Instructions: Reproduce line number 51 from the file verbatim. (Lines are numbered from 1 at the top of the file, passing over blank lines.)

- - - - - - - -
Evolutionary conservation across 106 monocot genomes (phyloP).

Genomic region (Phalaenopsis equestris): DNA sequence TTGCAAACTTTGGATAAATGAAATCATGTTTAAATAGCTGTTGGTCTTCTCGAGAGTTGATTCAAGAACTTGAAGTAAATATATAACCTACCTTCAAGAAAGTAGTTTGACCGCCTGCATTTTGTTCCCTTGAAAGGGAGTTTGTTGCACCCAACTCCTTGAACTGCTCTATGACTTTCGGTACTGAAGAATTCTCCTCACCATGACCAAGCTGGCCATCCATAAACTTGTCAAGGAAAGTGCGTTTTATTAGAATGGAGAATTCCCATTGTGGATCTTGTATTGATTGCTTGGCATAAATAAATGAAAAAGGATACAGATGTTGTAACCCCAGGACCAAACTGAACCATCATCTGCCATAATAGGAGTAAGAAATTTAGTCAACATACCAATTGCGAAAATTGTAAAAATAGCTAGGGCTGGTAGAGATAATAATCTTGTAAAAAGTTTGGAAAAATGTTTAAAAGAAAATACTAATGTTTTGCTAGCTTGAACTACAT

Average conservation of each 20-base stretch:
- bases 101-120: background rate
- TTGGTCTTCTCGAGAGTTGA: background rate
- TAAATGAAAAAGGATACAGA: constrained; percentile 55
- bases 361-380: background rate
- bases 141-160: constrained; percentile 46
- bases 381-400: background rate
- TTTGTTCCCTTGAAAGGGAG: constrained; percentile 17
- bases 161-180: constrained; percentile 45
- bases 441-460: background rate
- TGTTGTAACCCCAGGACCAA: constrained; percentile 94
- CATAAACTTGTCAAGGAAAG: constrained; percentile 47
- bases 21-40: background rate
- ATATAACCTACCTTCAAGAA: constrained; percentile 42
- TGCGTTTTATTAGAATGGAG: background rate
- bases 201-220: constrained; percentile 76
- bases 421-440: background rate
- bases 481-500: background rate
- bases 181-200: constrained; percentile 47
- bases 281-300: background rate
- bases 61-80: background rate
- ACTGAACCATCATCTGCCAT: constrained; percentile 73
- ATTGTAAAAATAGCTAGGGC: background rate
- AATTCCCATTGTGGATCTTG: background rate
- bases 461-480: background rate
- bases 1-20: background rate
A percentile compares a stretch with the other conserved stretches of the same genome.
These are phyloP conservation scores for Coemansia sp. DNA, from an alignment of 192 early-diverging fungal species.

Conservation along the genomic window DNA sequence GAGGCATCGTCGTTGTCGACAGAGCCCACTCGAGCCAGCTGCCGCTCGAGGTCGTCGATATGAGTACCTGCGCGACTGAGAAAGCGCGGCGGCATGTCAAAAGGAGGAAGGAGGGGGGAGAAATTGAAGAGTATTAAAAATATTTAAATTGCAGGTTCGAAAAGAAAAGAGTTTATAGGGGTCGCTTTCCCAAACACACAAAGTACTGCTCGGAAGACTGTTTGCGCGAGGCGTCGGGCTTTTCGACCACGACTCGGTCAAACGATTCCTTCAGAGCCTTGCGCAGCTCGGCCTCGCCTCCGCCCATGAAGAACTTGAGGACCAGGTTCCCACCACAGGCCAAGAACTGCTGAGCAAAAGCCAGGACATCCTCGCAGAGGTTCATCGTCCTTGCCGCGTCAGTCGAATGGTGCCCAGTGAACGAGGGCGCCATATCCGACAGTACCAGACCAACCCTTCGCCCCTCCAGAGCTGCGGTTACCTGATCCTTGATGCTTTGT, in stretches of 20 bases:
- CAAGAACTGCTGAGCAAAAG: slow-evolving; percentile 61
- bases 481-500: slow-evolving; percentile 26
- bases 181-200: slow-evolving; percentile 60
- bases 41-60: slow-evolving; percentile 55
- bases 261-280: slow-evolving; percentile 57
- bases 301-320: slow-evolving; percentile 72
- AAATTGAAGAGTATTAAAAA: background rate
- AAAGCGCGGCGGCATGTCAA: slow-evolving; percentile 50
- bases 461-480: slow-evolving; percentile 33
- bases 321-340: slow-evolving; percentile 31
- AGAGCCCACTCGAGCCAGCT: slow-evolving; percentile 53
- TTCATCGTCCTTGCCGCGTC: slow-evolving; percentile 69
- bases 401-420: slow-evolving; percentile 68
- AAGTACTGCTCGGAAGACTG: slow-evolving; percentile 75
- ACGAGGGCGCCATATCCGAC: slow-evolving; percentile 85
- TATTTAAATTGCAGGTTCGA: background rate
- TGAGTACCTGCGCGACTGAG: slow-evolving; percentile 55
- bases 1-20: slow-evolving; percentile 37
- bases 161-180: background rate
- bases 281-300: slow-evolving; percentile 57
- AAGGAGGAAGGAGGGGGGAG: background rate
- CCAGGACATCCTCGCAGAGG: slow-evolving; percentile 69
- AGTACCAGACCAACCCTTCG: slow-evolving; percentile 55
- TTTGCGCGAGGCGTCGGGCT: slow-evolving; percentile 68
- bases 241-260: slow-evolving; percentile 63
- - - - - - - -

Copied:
- bases 281-300: slow-evolving; percentile 57